We’d decided that I was going over in the match. It would piss off the fans, leave them all hungry for more. If everything worked out, I would come back a month later for a blow off, let Eddie pin me and it would be a huge payday for everybody. We started off with a little chain wrestling and right away I couldn’t do shit with the grip on my injured hand. The finger ached and wouldn’t bend. We locked up in a collar and elbow and I put my mouth close to Eddie’s ear.

“This is your big show?” I said. “I’ll be lucky to make gas money.”

He hit me with an uppercut and I dropped to one knee. “It’s not my fault,” he said, grabbing my hair. “Promoter fucked up.”

I found out later that our match hadn’t even been advertised on the radio. Still, we worked a real crackerjack for those people, an absolute gem. I did all my power spots and Eddie did his aerial stuff. Halfway through he pulled off a pretty splitleg moonsault and caught me in the face with his knee. I felt my eye start to swell. I did my flying fist off the ropes and gave it to him stiff.

For the finish, Eddie was supposed to go for a springboard plancha, I would catch him and reverse it into a powerslam for the one-two-three. We went forty minutes at a pretty good pace. I was sweaty and I could tell he was gassed. When he hit the last spot, he didn’t get much elevation on his plancha and I had to stoop to grab him out of the air. Everything was too slick. My grip failed and his weight slipped and something popped in my knee. Loud. My leg gave out and as I went down on my back, I knew I was hurt pretty bad. I held Eddie on top of me, whispering to him that it was his night to go over and the ref counted me out. The fans popped huge and Eddie hopped up on the second rope to soak it in. Their screams like white noise in my ears. I had to crawl back to the locker room. A midget wrestler held the door for me.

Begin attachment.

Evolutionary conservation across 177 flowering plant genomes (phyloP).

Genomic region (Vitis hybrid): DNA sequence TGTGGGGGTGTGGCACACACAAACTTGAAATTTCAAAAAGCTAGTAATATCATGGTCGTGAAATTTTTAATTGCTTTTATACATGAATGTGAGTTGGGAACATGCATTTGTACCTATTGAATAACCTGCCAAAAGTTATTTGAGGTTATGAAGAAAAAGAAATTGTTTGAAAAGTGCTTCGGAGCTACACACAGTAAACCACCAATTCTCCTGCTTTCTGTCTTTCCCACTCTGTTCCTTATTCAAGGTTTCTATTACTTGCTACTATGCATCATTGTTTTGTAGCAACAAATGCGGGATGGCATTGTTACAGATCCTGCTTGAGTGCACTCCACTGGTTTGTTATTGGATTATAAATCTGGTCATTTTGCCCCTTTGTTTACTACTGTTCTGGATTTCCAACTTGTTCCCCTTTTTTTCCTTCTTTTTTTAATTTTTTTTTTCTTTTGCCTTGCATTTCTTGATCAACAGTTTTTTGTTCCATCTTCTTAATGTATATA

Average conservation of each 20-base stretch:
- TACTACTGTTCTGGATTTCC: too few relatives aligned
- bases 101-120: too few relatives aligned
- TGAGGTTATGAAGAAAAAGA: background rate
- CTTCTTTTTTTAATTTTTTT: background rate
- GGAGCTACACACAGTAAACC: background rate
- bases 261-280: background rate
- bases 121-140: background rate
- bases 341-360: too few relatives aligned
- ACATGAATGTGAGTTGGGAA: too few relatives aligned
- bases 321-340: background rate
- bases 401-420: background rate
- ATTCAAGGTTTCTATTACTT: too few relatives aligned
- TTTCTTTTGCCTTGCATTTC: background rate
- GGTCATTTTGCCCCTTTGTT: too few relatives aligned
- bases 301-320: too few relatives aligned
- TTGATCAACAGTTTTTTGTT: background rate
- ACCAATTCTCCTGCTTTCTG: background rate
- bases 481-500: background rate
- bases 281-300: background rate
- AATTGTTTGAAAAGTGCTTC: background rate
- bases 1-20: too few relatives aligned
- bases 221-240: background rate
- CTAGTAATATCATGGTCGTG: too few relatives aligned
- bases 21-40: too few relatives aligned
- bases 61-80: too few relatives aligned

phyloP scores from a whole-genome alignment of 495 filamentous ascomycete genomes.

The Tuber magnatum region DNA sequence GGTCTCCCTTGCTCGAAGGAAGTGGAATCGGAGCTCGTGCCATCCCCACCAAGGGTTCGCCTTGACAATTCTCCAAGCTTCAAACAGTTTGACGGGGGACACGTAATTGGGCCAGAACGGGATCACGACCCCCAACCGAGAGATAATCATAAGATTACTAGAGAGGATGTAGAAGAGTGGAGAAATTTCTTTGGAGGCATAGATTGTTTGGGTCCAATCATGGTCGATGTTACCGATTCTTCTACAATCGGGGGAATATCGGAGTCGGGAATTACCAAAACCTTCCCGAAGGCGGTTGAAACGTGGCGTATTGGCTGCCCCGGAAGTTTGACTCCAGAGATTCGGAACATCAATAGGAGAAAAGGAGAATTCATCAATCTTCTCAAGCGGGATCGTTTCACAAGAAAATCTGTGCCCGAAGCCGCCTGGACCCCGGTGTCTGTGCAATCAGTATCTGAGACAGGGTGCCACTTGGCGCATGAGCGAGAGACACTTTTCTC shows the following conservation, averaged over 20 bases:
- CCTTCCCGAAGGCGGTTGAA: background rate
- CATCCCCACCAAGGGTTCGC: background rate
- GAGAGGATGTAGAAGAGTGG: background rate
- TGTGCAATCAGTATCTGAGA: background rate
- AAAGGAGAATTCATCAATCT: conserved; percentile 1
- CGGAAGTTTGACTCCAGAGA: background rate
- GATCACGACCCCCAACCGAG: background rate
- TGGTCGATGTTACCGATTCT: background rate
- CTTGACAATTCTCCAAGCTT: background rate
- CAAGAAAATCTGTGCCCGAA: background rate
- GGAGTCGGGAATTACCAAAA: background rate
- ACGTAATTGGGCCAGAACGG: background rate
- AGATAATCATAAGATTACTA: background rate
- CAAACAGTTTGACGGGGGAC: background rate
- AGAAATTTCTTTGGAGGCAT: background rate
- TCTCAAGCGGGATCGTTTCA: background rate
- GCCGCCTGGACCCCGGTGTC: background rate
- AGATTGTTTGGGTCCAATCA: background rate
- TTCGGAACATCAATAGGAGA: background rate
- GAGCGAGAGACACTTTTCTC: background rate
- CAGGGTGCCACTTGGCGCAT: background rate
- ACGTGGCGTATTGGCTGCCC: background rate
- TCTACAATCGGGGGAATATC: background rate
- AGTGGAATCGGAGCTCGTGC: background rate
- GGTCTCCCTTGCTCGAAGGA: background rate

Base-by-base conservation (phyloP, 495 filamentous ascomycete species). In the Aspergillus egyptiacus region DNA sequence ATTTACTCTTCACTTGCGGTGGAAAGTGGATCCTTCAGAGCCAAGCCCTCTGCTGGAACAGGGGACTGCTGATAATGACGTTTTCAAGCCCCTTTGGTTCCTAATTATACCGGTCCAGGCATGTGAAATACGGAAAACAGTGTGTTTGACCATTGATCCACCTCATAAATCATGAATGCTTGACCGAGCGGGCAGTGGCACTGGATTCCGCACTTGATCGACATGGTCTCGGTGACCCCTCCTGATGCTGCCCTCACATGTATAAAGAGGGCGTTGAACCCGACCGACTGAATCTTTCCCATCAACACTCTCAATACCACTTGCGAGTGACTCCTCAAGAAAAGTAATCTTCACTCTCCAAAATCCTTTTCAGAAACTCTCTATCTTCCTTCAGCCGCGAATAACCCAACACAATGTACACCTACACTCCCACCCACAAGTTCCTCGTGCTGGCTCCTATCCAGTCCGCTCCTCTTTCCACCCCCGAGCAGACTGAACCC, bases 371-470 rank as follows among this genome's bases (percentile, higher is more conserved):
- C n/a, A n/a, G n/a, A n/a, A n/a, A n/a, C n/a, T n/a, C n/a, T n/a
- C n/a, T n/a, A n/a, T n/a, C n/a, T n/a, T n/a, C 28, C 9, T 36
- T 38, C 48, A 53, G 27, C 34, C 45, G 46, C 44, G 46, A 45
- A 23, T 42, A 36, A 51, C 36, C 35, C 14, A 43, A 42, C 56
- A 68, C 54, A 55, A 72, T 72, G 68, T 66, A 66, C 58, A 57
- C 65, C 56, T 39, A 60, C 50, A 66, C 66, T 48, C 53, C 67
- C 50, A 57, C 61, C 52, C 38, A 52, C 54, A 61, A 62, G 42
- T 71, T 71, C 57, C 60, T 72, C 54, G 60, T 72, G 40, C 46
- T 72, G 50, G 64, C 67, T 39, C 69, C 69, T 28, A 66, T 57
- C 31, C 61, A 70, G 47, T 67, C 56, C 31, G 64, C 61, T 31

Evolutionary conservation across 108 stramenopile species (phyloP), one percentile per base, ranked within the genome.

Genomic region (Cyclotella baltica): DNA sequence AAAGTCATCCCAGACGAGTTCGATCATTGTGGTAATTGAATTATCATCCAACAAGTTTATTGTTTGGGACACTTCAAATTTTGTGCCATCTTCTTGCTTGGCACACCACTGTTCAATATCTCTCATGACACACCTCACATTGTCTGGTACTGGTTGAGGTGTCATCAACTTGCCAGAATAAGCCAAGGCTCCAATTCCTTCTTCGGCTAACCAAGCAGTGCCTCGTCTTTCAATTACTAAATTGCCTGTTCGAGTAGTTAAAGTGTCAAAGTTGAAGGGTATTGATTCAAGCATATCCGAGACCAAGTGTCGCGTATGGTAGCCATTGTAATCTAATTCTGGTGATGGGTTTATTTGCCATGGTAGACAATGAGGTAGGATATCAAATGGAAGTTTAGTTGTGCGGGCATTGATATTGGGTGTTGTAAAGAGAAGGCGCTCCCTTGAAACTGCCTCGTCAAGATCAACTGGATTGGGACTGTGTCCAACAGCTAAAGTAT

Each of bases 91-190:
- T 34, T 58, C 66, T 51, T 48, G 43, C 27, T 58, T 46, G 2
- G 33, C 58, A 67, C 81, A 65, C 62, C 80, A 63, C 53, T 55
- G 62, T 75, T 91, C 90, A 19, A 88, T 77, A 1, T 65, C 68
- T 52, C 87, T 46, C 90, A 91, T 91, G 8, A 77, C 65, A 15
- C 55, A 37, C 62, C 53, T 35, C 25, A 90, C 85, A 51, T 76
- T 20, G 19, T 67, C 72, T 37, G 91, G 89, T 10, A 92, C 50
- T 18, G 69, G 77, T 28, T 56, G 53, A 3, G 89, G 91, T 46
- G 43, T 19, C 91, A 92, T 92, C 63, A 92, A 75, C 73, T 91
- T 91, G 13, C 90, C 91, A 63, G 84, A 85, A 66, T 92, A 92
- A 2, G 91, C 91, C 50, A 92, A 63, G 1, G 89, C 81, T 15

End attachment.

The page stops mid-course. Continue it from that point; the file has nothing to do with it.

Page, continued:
Eddie had a nice spread on a couple of acres in the hills outside of town. The front of the house was two stories of stone and mortar, the real thing, not like the faux shit they were starting to use in the states. A long run of steep stone steps led up the side of the house to a second floor patio. To make it up I had to hop on my good leg with Gena tucked under one arm, my free hand testing the strength of the rickety wooden railing. Some of the other luchadors came by and we barbequed on the deck with Eddie’s wife and six thousand kids buzzing around us. I sat in a puffy outdoor chair and shook everybody’s hand. They all said we had a five star match. I just smiled and nodded. I couldn’t move much. Eddie grilled a whole chicken with a can of beer stuck up its ass and it came out tender and juicy. We ate and drank until the kids went to bed, the luchadors trickled out and it was just me, Eddie and Gena sitting on the deck in candlelight.

I popped Placidyls and chased them with Miller High Life. Gena scowled at me.

“This one thinks he’ll live forever,” she said.

Eddie laughed and eyed her boobs through her T-shirt. “All the boys think they’re made of steel,” he said.